Exclusive Interview No. 3: Believe it or not, Steve McQueen, aka the quintessential King of Cool, had an unconfirmed half-sister for six decades. Dogged researcher Marshall Terrill revealed Teri McQueen’s identity to the world in his well-received 2012 biography, “Steve McQueen: The Life and Legend of a Hollywood Icon.” In the four-part “Daydreams of Having an Older Brother” interview series, Teri painstakingly relives her miserable childhood exacerbated by alcoholic, often resentful parents who shuttled her back and forth to various temporary homes when they couldn’t live together anymore. Pregnant at age 15 and working at Woolworth’s five and dime store after lying about her age, Teri’s hard-scrabble beginnings ironically mirrored much of her brother’s rebellious adolescence. As the tried and true adage plainly says, Teri’s experiences are definitely a page turner.
- Exclusive Interview No. 4: George Kennedy’s “Dirty Dozen” costar Lee Marvin made many a cowboy hero quiver in their dusty boots, including drinking pal John Wayne in “The Comancheros” and “The Man Who Shot Liberty Valance.” In Part One of a just-released interview entitled “Battle Scars and Violent Interludes: Point Blank with Lee Marvin’s Biographer”, author Dwayne Epstein focuses on Marvin’s World War II experiences, revealing why he believes Marvin suffered from undiagnosed post-traumatic stress disorder (PTSD). He also presents the venerable tough guy’s surprising connection to Francis Ford Coppola’s “Apocalypse Now”, why one of his favorite projects, “Hell in the Pacific”, is a bold, experimental failure, and the chilling tale of a Silver Star recipient and future Marvin co-star who briefly wound up in a California mental hospital.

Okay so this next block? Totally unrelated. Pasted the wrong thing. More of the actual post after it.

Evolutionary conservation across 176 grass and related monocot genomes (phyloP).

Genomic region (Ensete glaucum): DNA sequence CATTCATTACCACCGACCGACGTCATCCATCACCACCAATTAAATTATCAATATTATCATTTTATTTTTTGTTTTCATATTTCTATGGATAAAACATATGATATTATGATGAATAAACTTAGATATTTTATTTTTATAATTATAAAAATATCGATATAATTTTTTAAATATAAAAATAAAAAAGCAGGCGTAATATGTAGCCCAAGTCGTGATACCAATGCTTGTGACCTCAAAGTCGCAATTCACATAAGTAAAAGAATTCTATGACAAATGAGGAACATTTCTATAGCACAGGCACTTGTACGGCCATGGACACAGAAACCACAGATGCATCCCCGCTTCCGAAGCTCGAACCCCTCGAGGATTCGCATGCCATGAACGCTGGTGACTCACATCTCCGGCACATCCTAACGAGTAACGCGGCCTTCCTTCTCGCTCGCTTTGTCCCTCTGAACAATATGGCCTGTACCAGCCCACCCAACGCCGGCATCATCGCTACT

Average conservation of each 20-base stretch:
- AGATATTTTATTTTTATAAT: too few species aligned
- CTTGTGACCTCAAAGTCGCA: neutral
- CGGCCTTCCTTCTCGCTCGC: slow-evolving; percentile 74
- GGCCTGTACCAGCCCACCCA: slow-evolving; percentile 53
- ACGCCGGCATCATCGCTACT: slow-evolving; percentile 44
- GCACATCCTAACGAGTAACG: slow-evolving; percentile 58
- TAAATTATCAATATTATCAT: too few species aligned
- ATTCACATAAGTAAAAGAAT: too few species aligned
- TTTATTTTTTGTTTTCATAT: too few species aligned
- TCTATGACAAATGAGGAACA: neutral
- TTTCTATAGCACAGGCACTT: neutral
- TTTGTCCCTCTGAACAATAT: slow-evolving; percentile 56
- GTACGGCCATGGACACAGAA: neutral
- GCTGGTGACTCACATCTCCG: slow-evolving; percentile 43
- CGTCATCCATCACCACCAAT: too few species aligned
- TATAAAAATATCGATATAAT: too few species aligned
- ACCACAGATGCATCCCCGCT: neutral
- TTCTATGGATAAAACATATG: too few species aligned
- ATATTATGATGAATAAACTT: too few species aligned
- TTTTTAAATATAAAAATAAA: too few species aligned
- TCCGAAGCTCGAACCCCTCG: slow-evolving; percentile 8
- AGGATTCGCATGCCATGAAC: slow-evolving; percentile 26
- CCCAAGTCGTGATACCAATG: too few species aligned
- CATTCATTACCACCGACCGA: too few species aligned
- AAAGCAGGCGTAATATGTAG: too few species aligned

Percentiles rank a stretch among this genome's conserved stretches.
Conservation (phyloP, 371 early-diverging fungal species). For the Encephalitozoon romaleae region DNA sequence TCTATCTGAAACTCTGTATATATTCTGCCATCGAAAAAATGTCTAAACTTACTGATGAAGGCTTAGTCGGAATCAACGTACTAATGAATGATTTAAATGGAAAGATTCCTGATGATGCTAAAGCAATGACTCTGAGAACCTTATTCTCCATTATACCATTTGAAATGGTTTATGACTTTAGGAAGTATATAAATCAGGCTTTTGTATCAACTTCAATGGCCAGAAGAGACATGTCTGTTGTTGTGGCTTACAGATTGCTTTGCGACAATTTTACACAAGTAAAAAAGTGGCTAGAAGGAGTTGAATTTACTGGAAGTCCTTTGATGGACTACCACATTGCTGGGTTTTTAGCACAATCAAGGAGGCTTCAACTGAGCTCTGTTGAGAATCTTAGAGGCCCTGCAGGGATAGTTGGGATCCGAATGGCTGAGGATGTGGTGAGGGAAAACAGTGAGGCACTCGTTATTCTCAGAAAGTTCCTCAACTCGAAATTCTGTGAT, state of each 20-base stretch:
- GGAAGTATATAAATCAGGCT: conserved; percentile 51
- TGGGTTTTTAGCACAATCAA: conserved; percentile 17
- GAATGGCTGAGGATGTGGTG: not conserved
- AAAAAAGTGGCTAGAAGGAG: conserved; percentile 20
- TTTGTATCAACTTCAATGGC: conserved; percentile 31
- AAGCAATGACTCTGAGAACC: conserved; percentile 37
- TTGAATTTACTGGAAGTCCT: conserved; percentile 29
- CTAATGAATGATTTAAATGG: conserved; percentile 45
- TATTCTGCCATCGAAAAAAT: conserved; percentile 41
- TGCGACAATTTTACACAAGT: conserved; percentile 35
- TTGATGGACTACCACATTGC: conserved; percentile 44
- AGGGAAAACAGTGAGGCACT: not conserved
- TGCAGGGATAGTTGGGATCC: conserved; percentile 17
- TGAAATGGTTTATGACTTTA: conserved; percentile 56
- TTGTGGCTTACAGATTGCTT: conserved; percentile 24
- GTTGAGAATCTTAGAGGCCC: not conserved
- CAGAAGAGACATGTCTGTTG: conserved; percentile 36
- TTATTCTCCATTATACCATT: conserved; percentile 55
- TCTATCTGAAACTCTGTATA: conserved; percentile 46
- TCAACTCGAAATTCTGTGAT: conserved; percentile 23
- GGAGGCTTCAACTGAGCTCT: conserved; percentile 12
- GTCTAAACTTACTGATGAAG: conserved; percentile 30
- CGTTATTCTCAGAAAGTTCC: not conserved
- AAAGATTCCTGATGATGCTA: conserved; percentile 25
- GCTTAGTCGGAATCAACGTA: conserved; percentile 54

Exclusive Interview No. 5: Though not a household name, cult actor Warren Oates lit up the screen in a 25-year career cut inexplicably short by a heart attack at age 53 in April 1982. His hardscrabble Depression-era upbringing in the predominantly coal-mining community of Depoy, Ky., no doubt influenced his honest characterizations as the voyeuristic deputy of “In the Heat of the Night,” a good-natured outlaw gang member in “The Wild Bunch,” the psychotic pill-poppin’ villain in Lee Van Cleef’s “Barquero,” a tall-tale spewing car driver in “Two-Lane Blacktop,” the sympathetic title role of “Dillinger,” and Bill Murray’s constantly exasperated sergeant in the comical “Stripes.” His pre-eminent biographer, Susan Compo, speaks in a fascinating interview [i.e. “That Guy You’ve Seen But Can’t Remember His Name…”] about Oates’ hell-raising and humanity, best and worst movie roles, working alongside the mercurial Peter Fonda and Dennis Hopper, and what she might have said to Oates if their paths had intertwined.